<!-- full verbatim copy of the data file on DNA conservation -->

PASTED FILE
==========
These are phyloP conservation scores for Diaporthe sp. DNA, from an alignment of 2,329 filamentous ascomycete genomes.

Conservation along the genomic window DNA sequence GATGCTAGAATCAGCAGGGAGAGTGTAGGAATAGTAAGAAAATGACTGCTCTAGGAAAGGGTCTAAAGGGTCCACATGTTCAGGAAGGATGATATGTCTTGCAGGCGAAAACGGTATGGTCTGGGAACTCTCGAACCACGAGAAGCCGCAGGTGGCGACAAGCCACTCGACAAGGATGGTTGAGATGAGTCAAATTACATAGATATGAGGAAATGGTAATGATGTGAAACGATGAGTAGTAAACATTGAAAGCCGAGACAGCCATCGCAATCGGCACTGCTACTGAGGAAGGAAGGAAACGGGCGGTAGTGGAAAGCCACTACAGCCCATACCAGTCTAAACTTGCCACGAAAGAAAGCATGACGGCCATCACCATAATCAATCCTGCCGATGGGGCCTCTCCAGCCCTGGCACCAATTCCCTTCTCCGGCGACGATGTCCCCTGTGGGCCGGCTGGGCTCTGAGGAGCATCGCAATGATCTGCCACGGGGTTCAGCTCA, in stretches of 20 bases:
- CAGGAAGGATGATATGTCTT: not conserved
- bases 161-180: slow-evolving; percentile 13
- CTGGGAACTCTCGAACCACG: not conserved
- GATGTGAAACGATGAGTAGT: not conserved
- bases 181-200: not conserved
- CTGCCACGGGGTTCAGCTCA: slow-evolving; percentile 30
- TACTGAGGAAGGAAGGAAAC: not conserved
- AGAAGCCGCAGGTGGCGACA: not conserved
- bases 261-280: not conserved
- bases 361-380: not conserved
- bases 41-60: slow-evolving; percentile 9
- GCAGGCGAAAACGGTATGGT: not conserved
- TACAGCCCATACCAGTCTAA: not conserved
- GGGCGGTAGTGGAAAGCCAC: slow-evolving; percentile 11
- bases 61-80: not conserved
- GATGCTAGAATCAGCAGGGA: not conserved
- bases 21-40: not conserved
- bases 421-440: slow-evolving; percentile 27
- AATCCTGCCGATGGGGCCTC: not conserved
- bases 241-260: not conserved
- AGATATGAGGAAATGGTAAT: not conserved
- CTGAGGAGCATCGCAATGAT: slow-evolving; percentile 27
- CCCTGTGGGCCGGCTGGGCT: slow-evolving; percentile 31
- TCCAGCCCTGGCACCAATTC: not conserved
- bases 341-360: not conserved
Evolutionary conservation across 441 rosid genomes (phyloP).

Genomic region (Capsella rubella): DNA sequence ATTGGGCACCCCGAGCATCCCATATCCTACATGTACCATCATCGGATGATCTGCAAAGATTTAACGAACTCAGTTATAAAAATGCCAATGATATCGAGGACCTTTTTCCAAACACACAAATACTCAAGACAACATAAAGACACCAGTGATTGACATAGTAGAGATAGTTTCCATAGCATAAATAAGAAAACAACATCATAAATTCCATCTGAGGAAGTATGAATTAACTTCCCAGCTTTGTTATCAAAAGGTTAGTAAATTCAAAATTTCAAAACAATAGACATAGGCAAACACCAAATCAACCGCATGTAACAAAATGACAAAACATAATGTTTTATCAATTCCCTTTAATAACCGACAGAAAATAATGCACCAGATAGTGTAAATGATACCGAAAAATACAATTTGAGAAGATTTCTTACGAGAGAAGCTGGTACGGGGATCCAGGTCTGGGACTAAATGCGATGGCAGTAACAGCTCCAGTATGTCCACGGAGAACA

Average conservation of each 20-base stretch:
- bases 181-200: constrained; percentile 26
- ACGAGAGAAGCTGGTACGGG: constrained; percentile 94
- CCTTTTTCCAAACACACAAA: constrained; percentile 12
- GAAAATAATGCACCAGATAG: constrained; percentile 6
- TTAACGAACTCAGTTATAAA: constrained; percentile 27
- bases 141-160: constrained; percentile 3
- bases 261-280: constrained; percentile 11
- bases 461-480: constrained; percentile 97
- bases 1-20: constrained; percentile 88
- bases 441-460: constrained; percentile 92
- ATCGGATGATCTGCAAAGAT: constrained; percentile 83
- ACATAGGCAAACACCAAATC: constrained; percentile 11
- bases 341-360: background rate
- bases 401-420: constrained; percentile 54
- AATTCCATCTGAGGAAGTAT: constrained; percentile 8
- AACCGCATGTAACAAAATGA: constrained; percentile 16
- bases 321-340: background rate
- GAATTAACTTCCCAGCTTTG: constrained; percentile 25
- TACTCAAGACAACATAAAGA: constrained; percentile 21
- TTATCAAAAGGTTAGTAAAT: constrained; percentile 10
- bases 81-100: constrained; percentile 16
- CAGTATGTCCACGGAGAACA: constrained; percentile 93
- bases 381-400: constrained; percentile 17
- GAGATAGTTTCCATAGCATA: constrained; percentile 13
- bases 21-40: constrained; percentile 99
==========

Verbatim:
These are phyloP conservation scores for Diaporthe sp. DNA, from an alignment of 2,329 filamentous ascomycete genomes.

Conservation along the genomic window DNA sequence GATGCTAGAATCAGCAGGGAGAGTGTAGGAATAGTAAGAAAATGACTGCTCTAGGAAAGGGTCTAAAGGGTCCACATGTTCAGGAAGGATGATATGTCTTGCAGGCGAAAACGGTATGGTCTGGGAACTCTCGAACCACGAGAAGCCGCAGGTGGCGACAAGCCACTCGACAAGGATGGTTGAGATGAGTCAAATTACATAGATATGAGGAAATGGTAATGATGTGAAACGATGAGTAGTAAACATTGAAAGCCGAGACAGCCATCGCAATCGGCACTGCTACTGAGGAAGGAAGGAAACGGGCGGTAGTGGAAAGCCACTACAGCCCATACCAGTCTAAACTTGCCACGAAAGAAAGCATGACGGCCATCACCATAATCAATCCTGCCGATGGGGCCTCTCCAGCCCTGGCACCAATTCCCTTCTCCGGCGACGATGTCCCCTGTGGGCCGGCTGGGCTCTGAGGAGCATCGCAATGATCTGCCACGGGGTTCAGCTCA, in stretches of 20 bases:
- CAGGAAGGATGATATGTCTT: not conserved
- bases 161-180: slow-evolving; percentile 13
- CTGGGAACTCTCGAACCACG: not conserved
- GATGTGAAACGATGAGTAGT: not conserved
- bases 181-200: not conserved
- CTGCCACGGGGTTCAGCTCA: slow-evolving; percentile 30
- TACTGAGGAAGGAAGGAAAC: not conserved
- AGAAGCCGCAGGTGGCGACA: not conserved
- bases 261-280: not conserved
- bases 361-380: not conserved
- bases 41-60: slow-evolving; percentile 9
- GCAGGCGAAAACGGTATGGT: not conserved
- TACAGCCCATACCAGTCTAA: not conserved
- GGGCGGTAGTGGAAAGCCAC: slow-evolving; percentile 11
- bases 61-80: not conserved
- GATGCTAGAATCAGCAGGGA: not conserved
- bases 21-40: not conserved
- bases 421-440: slow-evolving; percentile 27
- AATCCTGCCGATGGGGCCTC: not conserved
- bases 241-260: not conserved
- AGATATGAGGAAATGGTAAT: not conserved
- CTGAGGAGCATCGCAATGAT: slow-evolving; percentile 27
- CCCTGTGGGCCGGCTGGGCT: slow-evolving; percentile 31
- TCCAGCCCTGGCACCAATTC: not conserved
- bases 341-360: not conserved
Evolutionary conservation across 441 rosid genomes (phyloP).

Genomic region (Capsella rubella): DNA sequence ATTGGGCACCCCGAGCATCCCATATCCTACATGTACCATCATCGGATGATCTGCAAAGATTTAACGAACTCAGTTATAAAAATGCCAATGATATCGAGGACCTTTTTCCAAACACACAAATACTCAAGACAACATAAAGACACCAGTGATTGACATAGTAGAGATAGTTTCCATAGCATAAATAAGAAAACAACATCATAAATTCCATCTGAGGAAGTATGAATTAACTTCCCAGCTTTGTTATCAAAAGGTTAGTAAATTCAAAATTTCAAAACAATAGACATAGGCAAACACCAAATCAACCGCATGTAACAAAATGACAAAACATAATGTTTTATCAATTCCCTTTAATAACCGACAGAAAATAATGCACCAGATAGTGTAAATGATACCGAAAAATACAATTTGAGAAGATTTCTTACGAGAGAAGCTGGTACGGGGATCCAGGTCTGGGACTAAATGCGATGGCAGTAACAGCTCCAGTATGTCCACGGAGAACA

Average conservation of each 20-base stretch:
- bases 181-200: constrained; percentile 26
- ACGAGAGAAGCTGGTACGGG: constrained; percentile 94
- CCTTTTTCCAAACACACAAA: constrained; percentile 12
- GAAAATAATGCACCAGATAG: constrained; percentile 6
- TTAACGAACTCAGTTATAAA: constrained; percentile 27
- bases 141-160: constrained; percentile 3
- bases 261-280: constrained; percentile 11
- bases 461-480: constrained; percentile 97
- bases 1-20: constrained; percentile 88
- bases 441-460: constrained; percentile 92
- ATCGGATGATCTGCAAAGAT: constrained; percentile 83
- ACATAGGCAAACACCAAATC: constrained; percentile 11
- bases 341-360: background rate
- bases 401-420: constrained; percentile 54
- AATTCCATCTGAGGAAGTAT: constrained; percentile 8
- AACCGCATGTAACAAAATGA: constrained; percentile 16
- bases 321-340: background rate
- GAATTAACTTCCCAGCTTTG: constrained; percentile 25
- TACTCAAGACAACATAAAGA: constrained; percentile 21
- TTATCAAAAGGTTAGTAAAT: constrained; percentile 10
- bases 81-100: constrained; percentile 16
- CAGTATGTCCACGGAGAACA: constrained; percentile 93
- bases 381-400: constrained; percentile 17
- GAGATAGTTTCCATAGCATA: constrained; percentile 13
- bases 21-40: constrained; percentile 99